Twenty Five Twenty One Season 1 Review – An incredible coming of age drama

Season 1

Episode Guide

Episode 1 -| Review Score –4/5
Episode 2 -| Review Score –3.5/5
Episode 3 -| Review Score –3.5/5
Episode 4 -| Review Score –4/5
Episode 5 -| Review Score –4/5
Episode 6 -| Review Score –4/5
Episode 7 -| Review Score –4.5/5
Episode 8 -| Review Score –4/5
Episode 9 -| Review Score –4.5/5
Episode 10 -| Review Score –3.5/5
Episode 11 -| Review Score –4/5
Episode 12 -| Review Score –4/5
Episode 13 -| Review Score – 5/5
Episode 14 -| Review Score –4.5/5
Episode 15 -| Review Score –5/5
Episode 16 -| Review Score –3/5


A show can live or die by its ending. As we’ve seen with disasters like Game Of Thrones, the quality that preceded a closure can fall to the wayside and amount to nothing if you don’t stick the landing.

While Game Of Thrones plummeted nose-first onto the runway, exploding into a million pieces, Twenty Five Twenty One wobbles, loses a wheel and just about manages to make it down intact, albeit with shaky passengers and a lot of worried looks.

Plane analogies aside (disclaimer: apologies for anyone who’s afraid of flying reading this!) Twenty Five Twenty One could have been the perfect coming of age k-drama, but its ending definitely puts a dent in that 10/10 score.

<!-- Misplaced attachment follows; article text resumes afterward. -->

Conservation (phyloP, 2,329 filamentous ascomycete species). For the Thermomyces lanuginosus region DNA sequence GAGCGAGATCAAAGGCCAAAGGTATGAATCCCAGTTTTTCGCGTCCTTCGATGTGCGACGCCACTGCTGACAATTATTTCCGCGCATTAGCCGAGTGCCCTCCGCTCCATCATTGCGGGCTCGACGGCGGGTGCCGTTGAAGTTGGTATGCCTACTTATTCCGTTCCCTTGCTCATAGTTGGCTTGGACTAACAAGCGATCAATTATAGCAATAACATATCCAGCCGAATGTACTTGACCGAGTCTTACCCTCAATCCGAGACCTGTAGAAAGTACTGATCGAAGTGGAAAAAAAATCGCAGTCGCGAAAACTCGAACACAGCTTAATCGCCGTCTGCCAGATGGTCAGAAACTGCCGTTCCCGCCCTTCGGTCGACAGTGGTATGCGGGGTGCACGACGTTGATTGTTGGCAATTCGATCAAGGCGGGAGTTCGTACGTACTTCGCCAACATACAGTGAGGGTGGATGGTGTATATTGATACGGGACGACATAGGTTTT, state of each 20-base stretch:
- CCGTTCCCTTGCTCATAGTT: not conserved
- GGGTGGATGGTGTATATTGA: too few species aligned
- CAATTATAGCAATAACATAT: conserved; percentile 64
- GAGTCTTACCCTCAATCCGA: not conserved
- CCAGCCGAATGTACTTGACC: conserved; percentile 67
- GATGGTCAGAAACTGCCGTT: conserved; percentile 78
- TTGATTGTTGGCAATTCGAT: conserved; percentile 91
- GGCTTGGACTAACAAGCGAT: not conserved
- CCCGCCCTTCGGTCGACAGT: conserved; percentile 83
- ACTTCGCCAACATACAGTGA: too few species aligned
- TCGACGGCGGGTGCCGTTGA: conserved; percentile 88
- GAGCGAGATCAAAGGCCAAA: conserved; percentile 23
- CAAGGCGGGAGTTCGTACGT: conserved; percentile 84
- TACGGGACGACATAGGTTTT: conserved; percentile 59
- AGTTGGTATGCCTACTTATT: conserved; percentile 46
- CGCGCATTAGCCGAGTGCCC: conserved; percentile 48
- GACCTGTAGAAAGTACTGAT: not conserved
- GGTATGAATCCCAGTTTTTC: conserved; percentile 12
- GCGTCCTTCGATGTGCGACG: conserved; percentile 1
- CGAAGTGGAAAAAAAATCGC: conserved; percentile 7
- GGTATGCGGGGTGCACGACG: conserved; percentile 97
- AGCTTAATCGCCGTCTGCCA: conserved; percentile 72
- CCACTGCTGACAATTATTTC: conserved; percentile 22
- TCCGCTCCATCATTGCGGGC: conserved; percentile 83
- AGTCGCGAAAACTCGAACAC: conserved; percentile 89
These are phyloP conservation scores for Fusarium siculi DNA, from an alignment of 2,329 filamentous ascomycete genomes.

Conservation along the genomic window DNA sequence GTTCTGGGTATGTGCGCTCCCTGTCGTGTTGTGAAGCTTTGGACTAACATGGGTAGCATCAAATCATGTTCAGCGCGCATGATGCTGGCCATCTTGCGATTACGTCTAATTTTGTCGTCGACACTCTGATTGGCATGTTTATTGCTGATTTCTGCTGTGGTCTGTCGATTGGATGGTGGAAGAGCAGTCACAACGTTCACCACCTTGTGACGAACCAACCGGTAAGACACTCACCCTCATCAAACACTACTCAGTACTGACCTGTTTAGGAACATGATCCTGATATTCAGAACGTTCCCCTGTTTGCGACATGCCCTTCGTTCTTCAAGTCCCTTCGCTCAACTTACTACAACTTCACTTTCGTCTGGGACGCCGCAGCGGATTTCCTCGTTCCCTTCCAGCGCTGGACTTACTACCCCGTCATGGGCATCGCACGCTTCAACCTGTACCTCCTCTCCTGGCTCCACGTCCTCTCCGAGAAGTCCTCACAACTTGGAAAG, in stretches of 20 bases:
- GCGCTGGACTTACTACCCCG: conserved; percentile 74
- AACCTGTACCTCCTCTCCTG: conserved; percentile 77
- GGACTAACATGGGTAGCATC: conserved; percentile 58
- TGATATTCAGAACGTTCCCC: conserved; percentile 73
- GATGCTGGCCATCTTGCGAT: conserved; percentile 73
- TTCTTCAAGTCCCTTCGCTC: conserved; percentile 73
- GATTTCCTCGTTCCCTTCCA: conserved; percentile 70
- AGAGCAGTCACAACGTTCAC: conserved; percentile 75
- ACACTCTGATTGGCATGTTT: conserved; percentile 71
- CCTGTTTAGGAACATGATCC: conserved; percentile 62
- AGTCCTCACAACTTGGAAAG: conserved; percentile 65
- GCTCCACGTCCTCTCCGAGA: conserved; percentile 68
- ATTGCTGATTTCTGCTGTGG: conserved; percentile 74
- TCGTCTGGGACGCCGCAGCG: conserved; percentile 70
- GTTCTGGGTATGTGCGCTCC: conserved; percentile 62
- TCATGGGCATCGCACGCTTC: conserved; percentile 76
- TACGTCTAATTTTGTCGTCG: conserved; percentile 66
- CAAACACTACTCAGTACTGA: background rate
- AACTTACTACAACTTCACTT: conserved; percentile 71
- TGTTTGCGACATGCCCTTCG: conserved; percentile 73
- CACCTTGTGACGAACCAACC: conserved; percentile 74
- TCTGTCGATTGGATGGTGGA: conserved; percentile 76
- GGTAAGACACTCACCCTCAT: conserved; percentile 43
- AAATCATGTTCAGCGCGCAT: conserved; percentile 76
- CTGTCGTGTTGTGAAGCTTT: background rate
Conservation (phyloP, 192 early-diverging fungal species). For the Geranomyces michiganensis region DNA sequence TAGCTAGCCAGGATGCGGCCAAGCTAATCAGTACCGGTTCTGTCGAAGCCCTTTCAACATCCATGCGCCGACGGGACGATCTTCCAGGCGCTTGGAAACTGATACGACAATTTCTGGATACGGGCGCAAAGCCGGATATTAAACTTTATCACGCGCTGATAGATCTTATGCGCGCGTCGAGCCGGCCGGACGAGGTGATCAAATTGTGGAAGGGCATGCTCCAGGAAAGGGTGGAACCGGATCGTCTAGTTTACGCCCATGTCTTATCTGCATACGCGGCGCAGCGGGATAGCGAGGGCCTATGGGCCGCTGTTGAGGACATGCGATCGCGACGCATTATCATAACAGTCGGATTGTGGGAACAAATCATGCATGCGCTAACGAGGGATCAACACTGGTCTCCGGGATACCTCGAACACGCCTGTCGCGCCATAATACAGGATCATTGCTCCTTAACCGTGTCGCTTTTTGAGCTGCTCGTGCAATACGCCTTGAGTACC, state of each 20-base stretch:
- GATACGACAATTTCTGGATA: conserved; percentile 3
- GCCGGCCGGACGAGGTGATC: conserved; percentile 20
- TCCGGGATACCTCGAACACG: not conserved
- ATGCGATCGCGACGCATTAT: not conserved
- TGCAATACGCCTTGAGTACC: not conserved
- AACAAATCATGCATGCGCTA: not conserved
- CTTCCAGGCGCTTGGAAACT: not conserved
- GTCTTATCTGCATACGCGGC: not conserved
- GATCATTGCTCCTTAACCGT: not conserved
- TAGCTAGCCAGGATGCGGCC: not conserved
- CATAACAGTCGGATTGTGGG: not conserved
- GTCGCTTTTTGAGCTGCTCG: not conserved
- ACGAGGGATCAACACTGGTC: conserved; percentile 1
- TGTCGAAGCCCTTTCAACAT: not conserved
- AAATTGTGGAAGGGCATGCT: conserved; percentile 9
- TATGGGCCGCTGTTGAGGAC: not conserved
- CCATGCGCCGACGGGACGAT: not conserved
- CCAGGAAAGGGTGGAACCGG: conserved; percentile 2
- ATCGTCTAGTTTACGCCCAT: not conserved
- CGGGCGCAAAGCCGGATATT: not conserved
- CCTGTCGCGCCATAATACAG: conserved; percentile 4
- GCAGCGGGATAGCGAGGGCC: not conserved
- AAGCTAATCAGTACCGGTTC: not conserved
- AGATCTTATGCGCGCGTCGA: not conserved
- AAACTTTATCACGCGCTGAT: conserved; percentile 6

That aside, this series features a solid story, excellent characterisation and one of the best soundtracks seen in any Korean drama for quite some time. Ending aside, this is one of 2022’s brightest gems.

The story takes place in both the present and 1998. During the present, a certain virus is doing the rounds and Na Hee-Do watches as her daughter loses her nerve during a ballet competition and quits outright.

When she heads home, Kim Min-Chae finds her mother’s journals and through her eyes – and clever bits of narration – we learn about Hee-Do’s past. This is where the bulk of the drama takes place, as we experience the innocent, optimistic world of this up and coming fencer.